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Calculating Pi digits on first Intel microprocessor (intel 4004)

One day I thought about the performance gap between the first Intel processor and modern machines. Of course, we can try to do some estimations empirically – we know clock rate and how the pipeline is organized and what features intel 4004 CPU has (but it would not be standard FLOPS, because there was no embedded support for float numbers yet). But there are few details: architecture bit width (only 4 bits in comparison with modern 64 bits!), very limited instruction set (it’s missing even basic logical operators like AND or XOR) and peripheral limitations (ROM/RAM accesses).
So I decided to research the subject in practice. After some thinking, I chose π number calculation as a benchmark. After all, even ENIAC did that (in 1949) and achieved a new record for the amount of calculated digits1.

Hardware limitations
Usually, we chose hardware, based on our goals. But in that case, we need to choose an algorithm, based on restrictions that come with intel 4004. So what do we have?

CPU is very basic and its instruction set has very few ALU operations – addition/subtraction of 4-bit operands, inversion (NOT operator), rotation left/right. And … that’s all, folks. No multiplications, division or any other logical operators.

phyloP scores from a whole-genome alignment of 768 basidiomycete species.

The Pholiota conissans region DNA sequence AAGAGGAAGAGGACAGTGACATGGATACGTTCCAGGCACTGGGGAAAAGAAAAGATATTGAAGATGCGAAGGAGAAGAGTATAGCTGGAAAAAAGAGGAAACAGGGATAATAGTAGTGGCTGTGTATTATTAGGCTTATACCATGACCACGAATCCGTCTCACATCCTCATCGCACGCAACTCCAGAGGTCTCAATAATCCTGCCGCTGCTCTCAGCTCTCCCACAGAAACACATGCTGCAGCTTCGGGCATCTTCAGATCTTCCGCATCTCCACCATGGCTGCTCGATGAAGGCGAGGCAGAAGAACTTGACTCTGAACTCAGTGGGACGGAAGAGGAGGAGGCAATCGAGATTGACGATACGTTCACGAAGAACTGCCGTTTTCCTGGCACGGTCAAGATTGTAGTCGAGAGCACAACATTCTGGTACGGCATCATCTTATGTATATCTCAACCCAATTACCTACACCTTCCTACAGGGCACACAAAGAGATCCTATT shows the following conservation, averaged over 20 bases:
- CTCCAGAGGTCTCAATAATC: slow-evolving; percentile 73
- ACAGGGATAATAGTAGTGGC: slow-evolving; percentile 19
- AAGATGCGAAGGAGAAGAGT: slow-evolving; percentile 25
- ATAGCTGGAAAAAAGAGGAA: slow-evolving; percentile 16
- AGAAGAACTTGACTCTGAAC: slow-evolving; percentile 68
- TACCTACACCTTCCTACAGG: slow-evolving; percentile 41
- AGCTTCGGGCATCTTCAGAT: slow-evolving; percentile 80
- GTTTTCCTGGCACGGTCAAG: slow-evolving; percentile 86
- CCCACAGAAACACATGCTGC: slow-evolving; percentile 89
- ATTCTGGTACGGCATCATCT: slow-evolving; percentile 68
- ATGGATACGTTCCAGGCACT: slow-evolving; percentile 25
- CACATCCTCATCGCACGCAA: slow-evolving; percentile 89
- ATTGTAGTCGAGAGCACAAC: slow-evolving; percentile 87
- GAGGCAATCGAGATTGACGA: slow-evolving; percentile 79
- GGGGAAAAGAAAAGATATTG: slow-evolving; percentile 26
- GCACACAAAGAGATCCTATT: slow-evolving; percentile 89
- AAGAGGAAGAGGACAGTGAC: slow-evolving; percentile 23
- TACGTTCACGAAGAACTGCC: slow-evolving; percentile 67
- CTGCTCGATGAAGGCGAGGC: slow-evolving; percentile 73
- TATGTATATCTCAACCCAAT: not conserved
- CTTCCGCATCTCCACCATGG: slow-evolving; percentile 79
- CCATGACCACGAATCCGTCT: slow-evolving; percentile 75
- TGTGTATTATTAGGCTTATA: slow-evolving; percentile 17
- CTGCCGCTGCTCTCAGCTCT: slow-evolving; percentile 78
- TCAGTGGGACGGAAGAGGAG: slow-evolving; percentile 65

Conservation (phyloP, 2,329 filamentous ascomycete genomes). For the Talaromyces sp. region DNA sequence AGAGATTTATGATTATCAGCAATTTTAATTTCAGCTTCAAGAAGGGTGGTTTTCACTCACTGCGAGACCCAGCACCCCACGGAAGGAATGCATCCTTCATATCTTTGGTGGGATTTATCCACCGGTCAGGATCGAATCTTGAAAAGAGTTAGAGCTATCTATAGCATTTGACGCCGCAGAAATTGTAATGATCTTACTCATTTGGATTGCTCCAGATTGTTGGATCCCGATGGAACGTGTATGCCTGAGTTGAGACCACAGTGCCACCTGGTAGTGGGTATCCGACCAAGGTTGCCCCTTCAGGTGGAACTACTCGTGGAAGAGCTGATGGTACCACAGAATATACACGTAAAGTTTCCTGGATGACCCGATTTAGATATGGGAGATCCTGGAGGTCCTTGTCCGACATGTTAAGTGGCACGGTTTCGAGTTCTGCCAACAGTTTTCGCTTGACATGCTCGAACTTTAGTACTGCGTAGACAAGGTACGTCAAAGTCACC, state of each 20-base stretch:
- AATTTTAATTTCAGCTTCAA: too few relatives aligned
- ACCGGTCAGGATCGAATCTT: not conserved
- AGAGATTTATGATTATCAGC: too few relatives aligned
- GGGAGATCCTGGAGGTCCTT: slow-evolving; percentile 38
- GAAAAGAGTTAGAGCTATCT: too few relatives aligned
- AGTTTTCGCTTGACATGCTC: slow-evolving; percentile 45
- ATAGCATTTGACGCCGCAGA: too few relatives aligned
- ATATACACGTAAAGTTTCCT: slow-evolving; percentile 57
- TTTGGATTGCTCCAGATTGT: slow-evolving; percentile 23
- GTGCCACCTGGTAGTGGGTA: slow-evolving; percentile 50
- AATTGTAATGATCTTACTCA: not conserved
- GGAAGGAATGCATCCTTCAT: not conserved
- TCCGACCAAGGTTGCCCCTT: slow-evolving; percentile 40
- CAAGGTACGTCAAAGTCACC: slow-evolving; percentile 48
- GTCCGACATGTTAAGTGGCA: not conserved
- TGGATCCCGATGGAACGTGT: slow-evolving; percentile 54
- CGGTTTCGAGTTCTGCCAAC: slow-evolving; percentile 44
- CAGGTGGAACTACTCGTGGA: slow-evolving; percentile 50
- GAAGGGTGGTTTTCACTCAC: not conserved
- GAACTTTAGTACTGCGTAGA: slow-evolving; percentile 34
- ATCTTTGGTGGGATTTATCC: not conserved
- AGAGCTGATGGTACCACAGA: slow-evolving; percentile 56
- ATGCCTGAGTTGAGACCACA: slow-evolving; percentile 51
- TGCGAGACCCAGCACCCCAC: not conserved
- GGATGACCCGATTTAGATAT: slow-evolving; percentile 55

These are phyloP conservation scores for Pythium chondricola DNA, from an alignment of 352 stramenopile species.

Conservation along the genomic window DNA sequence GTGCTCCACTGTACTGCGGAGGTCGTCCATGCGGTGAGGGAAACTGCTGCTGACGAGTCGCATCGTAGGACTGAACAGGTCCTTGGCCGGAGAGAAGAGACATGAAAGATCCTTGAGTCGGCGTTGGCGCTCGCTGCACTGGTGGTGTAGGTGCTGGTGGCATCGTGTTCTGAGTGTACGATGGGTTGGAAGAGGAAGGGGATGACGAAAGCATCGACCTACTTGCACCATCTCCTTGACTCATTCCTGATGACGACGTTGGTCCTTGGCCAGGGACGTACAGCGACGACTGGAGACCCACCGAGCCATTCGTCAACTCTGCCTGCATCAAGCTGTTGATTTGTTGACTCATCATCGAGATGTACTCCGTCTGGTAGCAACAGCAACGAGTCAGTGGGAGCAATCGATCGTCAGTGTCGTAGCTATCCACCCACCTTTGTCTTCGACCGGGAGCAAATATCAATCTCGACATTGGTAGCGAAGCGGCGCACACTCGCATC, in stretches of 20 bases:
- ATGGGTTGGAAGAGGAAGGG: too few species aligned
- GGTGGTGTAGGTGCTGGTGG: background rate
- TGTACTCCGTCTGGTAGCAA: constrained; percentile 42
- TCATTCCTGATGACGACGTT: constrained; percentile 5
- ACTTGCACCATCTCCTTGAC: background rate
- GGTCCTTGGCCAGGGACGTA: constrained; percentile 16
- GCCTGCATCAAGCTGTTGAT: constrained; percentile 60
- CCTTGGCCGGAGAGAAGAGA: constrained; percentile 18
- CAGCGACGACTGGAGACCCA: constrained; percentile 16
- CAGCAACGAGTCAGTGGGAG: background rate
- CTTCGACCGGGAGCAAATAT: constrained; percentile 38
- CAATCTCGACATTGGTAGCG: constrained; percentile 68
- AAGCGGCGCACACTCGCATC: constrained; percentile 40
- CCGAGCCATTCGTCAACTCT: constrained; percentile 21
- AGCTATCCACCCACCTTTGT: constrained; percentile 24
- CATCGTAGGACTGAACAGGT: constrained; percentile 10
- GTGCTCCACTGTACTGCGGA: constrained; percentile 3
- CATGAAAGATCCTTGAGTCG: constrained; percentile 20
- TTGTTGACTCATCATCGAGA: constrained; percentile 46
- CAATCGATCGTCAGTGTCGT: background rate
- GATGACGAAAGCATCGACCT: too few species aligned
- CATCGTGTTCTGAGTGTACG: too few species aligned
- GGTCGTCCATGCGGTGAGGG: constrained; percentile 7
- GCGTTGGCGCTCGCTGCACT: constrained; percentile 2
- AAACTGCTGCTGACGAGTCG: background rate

Program counter register is 12-bit wide, so we can address 2^12 bytes (4 KiB). Most instructions are 1-byte instructions, but some of them can take 2 bytes of ROM. It means that our program should not be too long. That’s a pity because we would have to implement a lot of missing arithmetical stuff by ourselves (there is no π calculation algorithm that involves only additions and subtractions).

Each MCS-4 RAM chip (4002) has 4 registers with 20 characters (4-bit). Additionally, there were 4 variants of the chip (actually just two metal options with special pin usage to extend it to 4) and the chip is activated when a data bus contains the corresponding chip number 2. CPU can control up to 8 banks (with a simple 3-to-8 demultiplexer, without it – just 4 banks). So the amount of memory that we can use is 8 banks 4 chips 4 registers 20 characters 4 bits = 10240 bits.

Ugh, not that much…

There are plenty of formulas to calculate π. But based on our limitations (mostly RAM) I chose the spigot algorithm of Stan Wagon and Stanley Rabinowitz. It’s simple enough for implementation – only integer division and we don’t need bignum arithmetic (as for Machin-like formulas). So what is the idea behind that algorithm in simple words (if you don’t want to read their wonderful paper)?”

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